When summertime rolls around, it’s all about America’s pastime. In Birmingham, most associate baseball season with Regions Field, the downtown home field of minor league team the Birmingham Barons. However, just a few miles down the road is another baseball park with more than a century of history as Birmingham’s baseball hub. Built in 1910, Rickwood Field is a huge part of the city’s history and remains an active part of the community today. Here are 5 things you didn’t know about Birmingham’s Rickwood Field.
It’s the nation’s oldest operating ballpark.
In 1909, Birmingham businessman and industrialist Rick Woodward bought the Birmingham Coal Baron baseball team and immediately began dreaming up a new home field for the team. In 1910, he opened Rickwood Field in the West End neighborhood of Birmingham. The new ballpark was modeled after Forbes Field in Pittsburg and Shibe Park in Philadelphia. On opening day August 18, 1910, the entire city was closed for business in honor of the park.
It was the home field of two separate Birmingham teams.
The park started as the dazzling new arena for the Birmingham Coal Barons minor league team in 1910. The Barons, in their many iterations, continued to play at Rickwood over the next seven decades until they moved to the Hoover Met in 1987. The final Barons game at Rickwood was played on September 9, 1987. In addition to serving as the home stadium for the Birmingham Barons, Rickwood also hosted the Birmingham Black Barons of the Negro Southern League beginning from 1920–1948. Through the first half of the 20th century, the Birmingham Barons and Birmingham Black Barons shared the field, playing on alternate weekends.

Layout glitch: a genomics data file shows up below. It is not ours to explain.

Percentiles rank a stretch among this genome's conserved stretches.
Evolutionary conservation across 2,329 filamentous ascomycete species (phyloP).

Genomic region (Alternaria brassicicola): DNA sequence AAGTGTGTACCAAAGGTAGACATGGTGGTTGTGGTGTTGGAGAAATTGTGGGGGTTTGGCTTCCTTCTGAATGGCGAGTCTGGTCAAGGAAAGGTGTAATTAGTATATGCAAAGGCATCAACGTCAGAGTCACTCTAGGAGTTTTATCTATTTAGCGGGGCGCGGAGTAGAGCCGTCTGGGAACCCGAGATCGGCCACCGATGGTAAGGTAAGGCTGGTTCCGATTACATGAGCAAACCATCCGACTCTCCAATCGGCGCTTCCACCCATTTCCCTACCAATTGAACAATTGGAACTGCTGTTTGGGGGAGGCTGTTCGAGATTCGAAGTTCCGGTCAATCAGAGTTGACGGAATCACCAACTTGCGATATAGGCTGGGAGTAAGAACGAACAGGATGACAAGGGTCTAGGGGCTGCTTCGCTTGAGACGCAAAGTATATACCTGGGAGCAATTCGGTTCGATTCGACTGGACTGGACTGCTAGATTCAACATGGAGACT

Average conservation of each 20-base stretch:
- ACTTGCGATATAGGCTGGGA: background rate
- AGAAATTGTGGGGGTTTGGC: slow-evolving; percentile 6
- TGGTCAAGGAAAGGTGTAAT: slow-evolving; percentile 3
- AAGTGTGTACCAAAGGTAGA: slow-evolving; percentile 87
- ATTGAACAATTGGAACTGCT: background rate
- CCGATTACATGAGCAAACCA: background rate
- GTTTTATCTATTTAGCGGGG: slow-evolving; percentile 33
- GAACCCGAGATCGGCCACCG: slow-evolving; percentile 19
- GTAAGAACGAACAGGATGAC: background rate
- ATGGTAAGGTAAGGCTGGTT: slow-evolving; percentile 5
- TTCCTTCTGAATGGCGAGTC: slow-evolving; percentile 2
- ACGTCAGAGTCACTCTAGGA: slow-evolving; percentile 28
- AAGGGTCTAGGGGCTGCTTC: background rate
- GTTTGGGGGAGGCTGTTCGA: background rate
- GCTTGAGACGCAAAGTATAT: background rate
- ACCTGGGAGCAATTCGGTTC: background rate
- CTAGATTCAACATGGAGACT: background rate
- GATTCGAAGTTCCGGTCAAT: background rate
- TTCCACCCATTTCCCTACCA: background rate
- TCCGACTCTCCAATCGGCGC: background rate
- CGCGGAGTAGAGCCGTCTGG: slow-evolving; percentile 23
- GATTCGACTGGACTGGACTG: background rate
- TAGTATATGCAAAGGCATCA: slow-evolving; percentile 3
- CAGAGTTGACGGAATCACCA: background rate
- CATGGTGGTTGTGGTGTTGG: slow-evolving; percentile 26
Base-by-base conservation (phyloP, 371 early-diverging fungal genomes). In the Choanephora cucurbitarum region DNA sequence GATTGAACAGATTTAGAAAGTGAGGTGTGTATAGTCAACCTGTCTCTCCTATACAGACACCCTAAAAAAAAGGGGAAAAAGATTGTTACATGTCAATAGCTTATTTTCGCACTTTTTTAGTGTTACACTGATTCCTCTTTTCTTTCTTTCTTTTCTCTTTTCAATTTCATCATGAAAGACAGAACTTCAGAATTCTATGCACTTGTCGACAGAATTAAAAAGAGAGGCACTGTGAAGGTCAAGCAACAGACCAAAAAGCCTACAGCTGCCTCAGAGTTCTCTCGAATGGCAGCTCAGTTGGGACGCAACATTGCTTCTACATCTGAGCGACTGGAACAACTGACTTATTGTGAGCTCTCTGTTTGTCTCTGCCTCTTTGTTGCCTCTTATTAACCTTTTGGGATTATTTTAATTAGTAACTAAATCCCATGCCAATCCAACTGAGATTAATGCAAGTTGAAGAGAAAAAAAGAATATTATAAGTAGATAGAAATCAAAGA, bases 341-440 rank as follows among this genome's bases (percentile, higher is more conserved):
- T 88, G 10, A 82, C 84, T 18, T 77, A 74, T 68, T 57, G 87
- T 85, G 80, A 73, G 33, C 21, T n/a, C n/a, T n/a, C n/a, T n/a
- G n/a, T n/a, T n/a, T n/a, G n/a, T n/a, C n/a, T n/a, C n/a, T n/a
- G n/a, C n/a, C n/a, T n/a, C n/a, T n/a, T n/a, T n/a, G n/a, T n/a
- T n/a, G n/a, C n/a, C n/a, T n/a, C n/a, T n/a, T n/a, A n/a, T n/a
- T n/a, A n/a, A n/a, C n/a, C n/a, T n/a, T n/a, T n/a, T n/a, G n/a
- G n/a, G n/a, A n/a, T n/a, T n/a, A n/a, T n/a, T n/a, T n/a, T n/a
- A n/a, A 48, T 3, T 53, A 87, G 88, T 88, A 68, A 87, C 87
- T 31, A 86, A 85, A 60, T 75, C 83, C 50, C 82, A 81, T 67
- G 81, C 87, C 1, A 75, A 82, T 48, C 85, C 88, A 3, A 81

More than 100 Hall of Famers have played at Rickwood.
Over the past 112 years, Rickwood Field has hosted thousands upon thousands of games, seeing thousands of 7th Inning Stretches and more boxes of Cracker Jacks than you could probably count. In that time, more than 100 Hall of Famers have run the iconic field’s bases and stepped atop its pitcher’s mound. Baseball legends Babe Ruth, Ty Cobb, Satche Paige, and Willie Mays are all among Rickwood’s long list of famous alum.
The field is still in use today.
While the Barons may have moved to a modern ballpark just down the road, that doesn’t mean Rickwood has been left to the wayside. The field has been managed by nonprofit Friends of Rickwood since 1992. Rickwood still hosts frequent amateur, local, college, and semi-pro teams ever year. It also remains the location for the Rickwood Classic, a ceremonial throwback game played between the Birmingham Barons and another minor league team to celebrate Barons teams of the past as well as the historic field. The game became a tradition in 1996, and baseball fans have been delighted by the period uniforms and other blasts from the past ever since.
Rickwood has starred on the silver screen several times.
The Magic City’s local gem has caught the attention of Hollywood producers several times over. Scenes from the 1994 movie “Cobb”, a biographical film starring Tommy Lee Jones as baseball legend Ty Cobb, were filmed at Rickwood. In 1995, the historic venue showed up again “Soul of the Game.” More recently in 2012, scenes from the movie “42″ about Jackie Robinson’s life and baseball career, were filmed at Rickwood.